No change, no hope: Obama’s Transition Economic Advisory Board

I’m afraid this post is going to be rather boring (the comment “What’s new?” is taken as made). I intend to take you on a trip through Barack Obama’s Transition Economic Advisory Board.

It members are:

  1. DAVID E. BONIOR, a former Democratic Congressman from Michigan and John Edwards’s campaign manager. Has been active in union advocacy. He is now a professor of labour studies at Wayne State University. He opposes NAFTA and abortion. He has a BA and MA, but I cannot find out in what subject(s). He is 63 years old.
  2. WARREN E. BUFFETT, the billionaire investor and chairman of Berkshire Hathaway; he has a BS and MS in Economics. He is 78 years old.
  3. ROEL C. CAMPOS, a lawyer and former member of the Securities and Exchange Commission under appointed by Bush Jr. He is 58 or 59 years old.
  4. William H. Daley, a senior executive at JP Morgan Chase, former Commerce Secretary under Clinton and chairman of Al Gore’s presidential campaign. He is a lawyer. He is 60 years old.
  5. WILLIAM H. DONALDSON, a former Chairman of the S.E.C. As Chairman, Mr. Donaldson presided over the meeting at the SEC on April 28, 2004, held at the request of the major Wall Street investment banks. These requested that the SEC release them from the so-called “net capital rule” – the requirement that they hold capital reserves in their brokerage units. The request was granted, and leverage in the investment banks exploded. He is a CFA. He is 77 years old.
  6. ROGER W. FERGUSON Jr., Chief Executive of TIAA-CREF, former vice chairman of the Federal Reserve, with special responsibility for regulatory issues. He is an economist. He is 57 years old.
  7. JENNIFER M. GRANHOLM, Governor of Michigan. She is a protectionist (‘Fair Trade’ fan) and a lawyer. She is 49 years old.
  8. ANNE M. MULCAHY, Chairwoman and Chief Executive of Xerox. She has a degree in English and journalism. She is 56 years old.
  9. RICHARD D. PARSONS, Chairman of Time Warner; he is a former banker and a lawyer. He is 60 years old.
  10. PENNY S. PRITZKER, Senior executive, Hyatt; she was national finance chairwoman for the Obama campaign. She has a BA in Economics and a JD/MBA. She is 59 years old.
  11. ROBERT B. REICH, Author, academic and former Labor Secretary under Clinton. He is a lawyer. He is 62 years old.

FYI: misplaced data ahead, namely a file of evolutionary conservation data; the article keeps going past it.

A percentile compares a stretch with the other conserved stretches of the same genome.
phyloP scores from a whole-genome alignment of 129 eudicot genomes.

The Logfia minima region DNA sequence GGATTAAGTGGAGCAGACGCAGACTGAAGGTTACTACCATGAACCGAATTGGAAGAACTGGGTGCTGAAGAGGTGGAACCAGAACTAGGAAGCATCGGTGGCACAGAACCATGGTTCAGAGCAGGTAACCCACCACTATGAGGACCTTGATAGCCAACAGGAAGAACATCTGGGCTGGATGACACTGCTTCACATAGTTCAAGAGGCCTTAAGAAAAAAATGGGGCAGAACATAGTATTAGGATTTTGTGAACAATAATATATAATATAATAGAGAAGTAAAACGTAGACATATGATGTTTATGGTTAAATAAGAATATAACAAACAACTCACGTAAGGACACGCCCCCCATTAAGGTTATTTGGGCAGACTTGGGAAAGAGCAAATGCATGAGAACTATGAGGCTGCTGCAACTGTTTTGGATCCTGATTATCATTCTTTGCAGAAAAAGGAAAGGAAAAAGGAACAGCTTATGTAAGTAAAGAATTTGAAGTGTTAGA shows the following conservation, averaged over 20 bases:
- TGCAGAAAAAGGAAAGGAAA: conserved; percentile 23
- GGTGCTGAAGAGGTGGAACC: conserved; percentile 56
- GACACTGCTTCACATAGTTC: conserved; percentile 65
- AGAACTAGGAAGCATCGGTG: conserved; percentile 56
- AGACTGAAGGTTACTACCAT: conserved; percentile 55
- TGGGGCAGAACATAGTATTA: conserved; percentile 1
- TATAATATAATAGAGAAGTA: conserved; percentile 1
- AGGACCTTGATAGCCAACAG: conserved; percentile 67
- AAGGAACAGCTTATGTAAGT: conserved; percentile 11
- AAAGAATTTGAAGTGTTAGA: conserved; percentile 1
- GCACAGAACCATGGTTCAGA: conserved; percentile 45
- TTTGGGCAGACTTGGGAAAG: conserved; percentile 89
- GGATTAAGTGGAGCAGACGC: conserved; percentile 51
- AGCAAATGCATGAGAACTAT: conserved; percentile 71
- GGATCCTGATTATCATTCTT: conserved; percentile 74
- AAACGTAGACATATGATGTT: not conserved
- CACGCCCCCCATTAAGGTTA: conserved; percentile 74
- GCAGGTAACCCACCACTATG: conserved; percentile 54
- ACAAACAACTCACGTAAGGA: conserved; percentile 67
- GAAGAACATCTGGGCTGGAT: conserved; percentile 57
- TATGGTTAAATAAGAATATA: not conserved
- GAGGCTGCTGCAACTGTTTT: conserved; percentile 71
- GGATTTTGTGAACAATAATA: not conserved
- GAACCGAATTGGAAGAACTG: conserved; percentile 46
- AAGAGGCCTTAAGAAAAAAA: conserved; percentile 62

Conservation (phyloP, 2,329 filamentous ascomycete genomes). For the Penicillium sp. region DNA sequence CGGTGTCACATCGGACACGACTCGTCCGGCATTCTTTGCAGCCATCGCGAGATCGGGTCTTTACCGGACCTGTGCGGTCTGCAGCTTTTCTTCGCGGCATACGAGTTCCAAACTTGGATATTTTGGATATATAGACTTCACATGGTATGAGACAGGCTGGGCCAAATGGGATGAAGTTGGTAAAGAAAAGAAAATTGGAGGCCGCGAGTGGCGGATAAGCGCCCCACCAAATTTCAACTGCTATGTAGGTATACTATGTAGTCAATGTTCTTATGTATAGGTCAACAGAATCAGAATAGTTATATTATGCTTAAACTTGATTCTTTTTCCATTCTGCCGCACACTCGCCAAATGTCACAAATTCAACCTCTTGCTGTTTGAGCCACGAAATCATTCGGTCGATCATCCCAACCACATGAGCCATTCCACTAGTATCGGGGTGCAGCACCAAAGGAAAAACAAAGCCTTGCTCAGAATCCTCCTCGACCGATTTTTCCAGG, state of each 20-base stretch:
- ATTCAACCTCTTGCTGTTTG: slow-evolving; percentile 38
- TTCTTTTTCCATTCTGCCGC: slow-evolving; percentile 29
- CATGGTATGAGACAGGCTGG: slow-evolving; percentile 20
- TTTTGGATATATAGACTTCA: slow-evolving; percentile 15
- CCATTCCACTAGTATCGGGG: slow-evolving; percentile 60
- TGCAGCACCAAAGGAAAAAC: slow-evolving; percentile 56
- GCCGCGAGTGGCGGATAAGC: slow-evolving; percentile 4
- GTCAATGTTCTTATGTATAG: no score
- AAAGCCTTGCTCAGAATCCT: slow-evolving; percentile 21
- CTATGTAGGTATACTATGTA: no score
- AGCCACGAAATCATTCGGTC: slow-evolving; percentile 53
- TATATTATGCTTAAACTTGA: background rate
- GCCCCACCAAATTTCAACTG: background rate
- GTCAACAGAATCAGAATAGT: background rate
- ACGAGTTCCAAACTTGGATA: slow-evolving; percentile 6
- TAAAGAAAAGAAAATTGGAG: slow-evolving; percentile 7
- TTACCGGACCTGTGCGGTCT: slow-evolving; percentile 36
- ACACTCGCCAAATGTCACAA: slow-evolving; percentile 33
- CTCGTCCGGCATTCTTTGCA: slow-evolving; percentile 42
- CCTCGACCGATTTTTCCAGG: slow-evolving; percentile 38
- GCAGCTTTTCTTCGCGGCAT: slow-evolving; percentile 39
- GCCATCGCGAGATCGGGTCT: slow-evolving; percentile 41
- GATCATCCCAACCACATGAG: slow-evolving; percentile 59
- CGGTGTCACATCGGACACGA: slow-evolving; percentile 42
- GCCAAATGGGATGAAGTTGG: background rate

12. ROBERT E. RUBIN, Chairman of Citigroup and former Treasury Secretary under Clinton. He is a lawyer. He is 70 years old.
  13. ERIC E. SCHMIDT, Chairman and chief executive, Google. He has a degree in Electrical Engineering and Computer Sciences. He is 53 years old.
  14. LAWRENCE H. SUMMERS, Academic and former Treasury Secretary under Clinton. He is an economist. He is 53 years old.
  15. LAURA D’ANDREA TYSON, Academic and former chairwoman of the President’s Council of Economic Advisors and of the National Economic Council under Clinton. She is an economist. She is 61 years old.
  16. ANTONIO R. VILLARAIGOSA, Mayor of Los Angeles and former union organiser. He failed the California Bar exam four times. He is 55 years old.
  17. PAUL A. VOLCKER, former chairman of the Federal Reserve under Carter and Reagan. He is an economist. He is 81 years old.

A few features of this list jump out at the reader:

They’re old! The mean age is 61.9 years and the median is 60. Old age is good. I plan to enjoy it extensively and expect to be listened to respectfully by young whippersnappers. But even so… The youngest member is 49 years old. Were there no persons in their early 40s, their 30s or their late 20s who could brighten up this sexagenarian coterie?

Too few serious economists! There are far too few members with an serious background in economics, capable of grasping the complexities of the financial crisis, budgetary policy, monetary policy, international trade and global financial issues, tax reform, prioritising infrastructure spending, the economics of education, health insurance, health care, education and the environment. Experience running a business is of no help when it comes to preparing for and planning broad structural economic reforms. Most of this Transition Economic Advisory Board appears completely out of its depth – dead wood at best – a ball and chain at worst. I count only four of the 17 members as card-carrying, qualified economists – Roger Ferguson, Larry Summers, Laura Tyson and Paul Volcker. Where are Austan Goolsbee, Jason Furman and Peter Orszag? Where are Jo Stiglitz and Paul Krugman? If they are otherwise engaged, there are dozens of intelligent, wise and politically savvy younger economists who could play a useful role in the presidential transition process.